If Nancy Jester, Kathy Gannon or Jeff Rader are your commissioners, you are not entitled to representation in DeKalb County government any more.
Commissioner Nancy Jester revealed today that other commissioners signed a letter to open negotiations with Arthur Blank in April for a new soccer training facility, and that she wasn’t informed of it until about a week before the vote. I suspect commissioners Rader and Gannon will say the same.
One week ago, interim CEO Lee May said this on Twitter:
"There were no back door deals. I personally spoke with each individual Commissioner the day that I received information concerning this deal "Confronted with Jester’s revelation on WABE’s “A Closer Look” this afternoon, May said that none of these commissioners were informed because the land on Memorial Drive isn’t in their districts. Never mind, it seems, that Sharon Barnes-Sutton was apparently worthy of being informed, since the territory isn’t in her district, either. Nor that the $12 million public “investment” in a private company’s sports facility comes from taxpayers across the county.
I have questions. Many, many questions.
The first, of course, is whether this kind of communication violates open meetings and open records law. Three other commissioners plus the CEO constitutes a quorum; I suggest that triggers the law.
I recognize an exemption to open meetings law with regard to the disposition of real property … although it’s worth noting that the use of the land as a usufruct in the stadium deal may provide challenge that term. I do not recognize an exemption to open meetings law with respect to informing other members of a legislative body about official actions under consideration.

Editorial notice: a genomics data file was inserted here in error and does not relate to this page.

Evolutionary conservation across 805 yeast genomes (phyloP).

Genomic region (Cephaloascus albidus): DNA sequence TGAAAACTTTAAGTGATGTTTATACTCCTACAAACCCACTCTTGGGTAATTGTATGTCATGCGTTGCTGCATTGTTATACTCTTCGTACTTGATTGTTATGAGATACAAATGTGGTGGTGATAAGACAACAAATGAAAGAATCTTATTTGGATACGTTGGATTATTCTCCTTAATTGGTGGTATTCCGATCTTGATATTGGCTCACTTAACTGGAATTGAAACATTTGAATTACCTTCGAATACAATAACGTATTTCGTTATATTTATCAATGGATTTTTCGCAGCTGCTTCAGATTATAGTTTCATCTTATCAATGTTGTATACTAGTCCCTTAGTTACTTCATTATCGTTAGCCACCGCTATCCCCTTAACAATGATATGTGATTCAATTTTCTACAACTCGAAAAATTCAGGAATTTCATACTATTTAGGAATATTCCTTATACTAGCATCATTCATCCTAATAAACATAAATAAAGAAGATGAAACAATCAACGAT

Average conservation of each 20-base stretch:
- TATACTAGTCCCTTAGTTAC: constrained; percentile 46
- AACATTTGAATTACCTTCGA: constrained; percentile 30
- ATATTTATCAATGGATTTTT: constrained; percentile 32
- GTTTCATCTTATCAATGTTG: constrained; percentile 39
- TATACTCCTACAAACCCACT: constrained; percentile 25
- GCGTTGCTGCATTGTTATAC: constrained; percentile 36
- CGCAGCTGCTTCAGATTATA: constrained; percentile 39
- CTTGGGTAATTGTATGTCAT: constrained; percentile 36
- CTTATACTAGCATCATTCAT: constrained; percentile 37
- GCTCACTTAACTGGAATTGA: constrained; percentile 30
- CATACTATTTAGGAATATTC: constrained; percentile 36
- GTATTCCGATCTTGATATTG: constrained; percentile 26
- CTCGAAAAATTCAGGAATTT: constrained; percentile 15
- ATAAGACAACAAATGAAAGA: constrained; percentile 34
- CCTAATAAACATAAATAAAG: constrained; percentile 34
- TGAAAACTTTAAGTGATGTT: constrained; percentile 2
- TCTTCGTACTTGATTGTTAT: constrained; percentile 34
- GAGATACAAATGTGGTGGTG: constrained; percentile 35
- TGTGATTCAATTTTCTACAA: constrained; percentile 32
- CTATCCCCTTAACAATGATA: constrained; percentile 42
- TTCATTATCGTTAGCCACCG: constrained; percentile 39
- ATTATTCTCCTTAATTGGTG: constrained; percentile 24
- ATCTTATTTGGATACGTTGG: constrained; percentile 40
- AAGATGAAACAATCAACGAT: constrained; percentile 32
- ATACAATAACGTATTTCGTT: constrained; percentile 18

When did Mereda Davis Johnson know about this? Given how gung-ho she’s been about the deal, one might infer that she’d had enough time to digest details. Was she informed about the negotiations before she was elected? Before she announced her candidacy? Were other candidates?
With four months to consider the deal, why then was there such a rush to vote, other than the desire to limit public discussion? How can Lee May tell the public with a straight face that there should have been a public hearing when there was plainly ample time for one?
Why, if discussion began in April, was the site development plan and economic analysis presented to the public as weak as it was, given how much public money was put on the table? What staff resources were made available to the commission to evaluate the propriety of the deal in terms of economic payoff and feasibility? Were actual analyses done and then buried? Did people ask to do cost-benefit analyses and were rejected?
What kind of time pressure was placed on the commission by Blank? What did he say to justify a quick, no-public-input vote? When did he say it, and to whom? Why would that threat be considered credible?
And where’s the letter? I have an Open Records Act request out for it now.